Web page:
- In Landmarks, Robert Macfarlane revives hundreds of nearly-forgotten words to remind us of our relationship with nature.
- New dictionaries are deleting nature words while adding technology terms, which Macfarlane states further separates us from the environment.
- The words we speak shape the reality we understand, making it essential to aptly describe what is happening on the planet.
A’ Ghnùig (Gaelic)
The steep slope of the scowling expression.
Human nature is part of nature too.
Large wave or waves, coming after a succession of lesser ones.
Surfers know the danger of being caught in one of these cycles.
Blinter (Northern Scots)
A cold dazzle.
Bobbles (North Sea Coast)
Choppy, short waves roused by wind.
First slight ruffling of the water after a calm.
Light rain that still manages to get you soaking wet.
The perfect word to yell out when you leave your umbrella at home.
Practice of placing quartz stones in moorland streams so that they would sparkle in moonlight and thereby attract salmon to them in the late summer and autumn.
While this holds little practical utility for most of us today, it’s an example of the complex relationship between humans and nature and our attempt at condensing seemingly disparate realms—vision; nighttime; hunting; seasons—into one word. Also, pay attention to Macfarlane’s “user-value framework” explained below. To have a language that describes a world that doesn’t include us in its workings is essential.
Footprints of creatures as they appear in the snow.
Deceitful promise of better weather.
Weathermen have gotten better, but not that good…
A seaside pebble which was shiny and interesting when wet, and which is now a lump of rock.
Hot-spong (East Anglia)
Sudden power of heat felt when the sun comes from under a wind-shifted cloud.
Nothing like that feeling.
The light breeze that blows through your armpit hair when you are stretched out sunbathing.
Hole deliberately left in a wall for an animal to pass through.
To throw flat stones so that they skim on the surface of water.
I wrote an entire song to describe the feeling I had when doing this as a kid. Little did I know it was already named!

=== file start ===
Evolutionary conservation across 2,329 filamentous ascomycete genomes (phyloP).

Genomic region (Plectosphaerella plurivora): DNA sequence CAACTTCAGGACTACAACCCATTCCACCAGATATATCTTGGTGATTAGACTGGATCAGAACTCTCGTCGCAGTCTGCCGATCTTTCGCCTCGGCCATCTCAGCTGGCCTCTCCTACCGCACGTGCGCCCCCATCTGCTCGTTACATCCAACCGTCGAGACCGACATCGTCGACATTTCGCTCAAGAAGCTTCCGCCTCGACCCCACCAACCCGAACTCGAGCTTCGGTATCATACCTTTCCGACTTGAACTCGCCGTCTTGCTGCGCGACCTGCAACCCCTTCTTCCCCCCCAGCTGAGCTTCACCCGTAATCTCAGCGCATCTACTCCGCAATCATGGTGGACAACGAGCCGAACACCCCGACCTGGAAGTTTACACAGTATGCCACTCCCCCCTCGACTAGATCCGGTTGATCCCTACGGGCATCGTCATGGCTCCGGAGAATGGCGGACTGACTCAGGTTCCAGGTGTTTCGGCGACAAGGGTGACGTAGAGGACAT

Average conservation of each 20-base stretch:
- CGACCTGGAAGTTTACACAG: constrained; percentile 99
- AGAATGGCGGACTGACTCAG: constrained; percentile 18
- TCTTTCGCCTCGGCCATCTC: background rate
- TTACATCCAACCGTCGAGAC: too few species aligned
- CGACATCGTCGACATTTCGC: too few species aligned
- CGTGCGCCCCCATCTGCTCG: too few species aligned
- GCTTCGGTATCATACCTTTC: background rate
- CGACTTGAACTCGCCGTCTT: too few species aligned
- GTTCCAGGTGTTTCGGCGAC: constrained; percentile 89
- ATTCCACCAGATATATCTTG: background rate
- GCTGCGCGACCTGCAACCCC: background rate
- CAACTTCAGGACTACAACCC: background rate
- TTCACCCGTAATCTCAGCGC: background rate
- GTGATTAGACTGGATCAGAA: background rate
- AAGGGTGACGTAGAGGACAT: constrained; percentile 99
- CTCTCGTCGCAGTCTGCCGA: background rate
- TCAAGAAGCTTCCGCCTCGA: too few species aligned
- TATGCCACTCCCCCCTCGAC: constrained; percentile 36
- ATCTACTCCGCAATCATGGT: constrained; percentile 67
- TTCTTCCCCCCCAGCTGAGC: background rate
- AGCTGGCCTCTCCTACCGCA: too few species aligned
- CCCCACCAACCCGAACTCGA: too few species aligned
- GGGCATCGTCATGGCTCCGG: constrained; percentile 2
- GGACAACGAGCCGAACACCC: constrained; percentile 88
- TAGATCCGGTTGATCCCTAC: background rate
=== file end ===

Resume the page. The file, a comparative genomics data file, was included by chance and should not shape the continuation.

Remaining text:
Slogger (invented by Gerard Manley Hopkins)
Sucking sound made by waves against a ship’s side.
Splashed with mud by a passing vehicle.
To wander aimlessly, unguided by outcome or destination.
Is this even practiced in a world with GPS?
Summer Geese (North Yorkshire)
Steam that rises from the moor when rain is followed by hot sunshine.
Terra nullius (Latin)
“Nothing-place,” uninhabitable land.
To create what he termed a “psychedelic society,” the ethnobotanist Terence McKenna declared that we must completely remake “our fundamental ontological conceptions of reality.” In order to accomplish this, he suggested a new language to address the new reality we are embarking upon. “A new reality will generate a new language,” he wrote in his essay, “Psychedelic Society.” “A new language will make a new reality legitimate and a part of this reality.”
Humans structure reality by how we name things. A language is not only a means for transferring ideas and directives to others; it serves as a guiding philosophy for how you understand reality. McKenna was imagining a new future, yet he also knew that the archaic techniques of ecstasy provided by shamanism was a means for looking back to reconstruct our present reality. In some ways he was suggesting the resurrection of an old language for new purposes.
Likewise, British writer Robert Macfarlane (recently featured on the Think Again podcast) has devoted his career to understanding and, at times, translating the natural world (for us novices, at least). His book, Landmarks, is an attempt to create a dictionary of forgotten languages that describe the world in ways that help us to understand reality differently and, perhaps, more perceptively.
“We inhabit a post-pastoral terrain, full of modification and compromise,” he writes, noting that we now have difficulty imagining reality outside of a “user-value framework.” Indeed, environmental decimation would be impossible if we had a better way of discussing what is actually happening to the planet. The problem is the language of technology has displaced discussion of nature. A recent edition of the Oxford Junior Dictionary added words such as broadband, chatroom, and voice-mail while deleting actor, dandelion, and heron—words the gatekeepers decided were no longer relevant to the experience of childhood.
Yet, as Macfarlane writes, “language does not just register experience, it produces it.” We educate children by the words we teach them. Australian environmental philosopher, Glenn Albrecht, coined the term solastalgia to describe “the pain or distress caused by the loss or lack of solace and the sense of desolation connected to the present state of one’s home and territory.” That’s a word millions of his countrymen are feeling at this very moment.
When I asked Albrecht about Landmarks—Macfarlane offered an overwhelmingly positive blurb on Albrecht’s book, Earth Emotions—he replied,
“One of the major things is the recovery of language, which is being lost in a world which is transforming so rapidly that the old words for the way that humans have culturally and bio-physically evolved are being lost. He’s reviving them and putting them back into the language.”
We can only see what we name. A culture deficient in terminology is incapable of registering what is being destroyed in terms of environmental as well as personal awareness. The above 20 words from Landmarks remind us of what is possible to imagine—and experience—when we have names for it.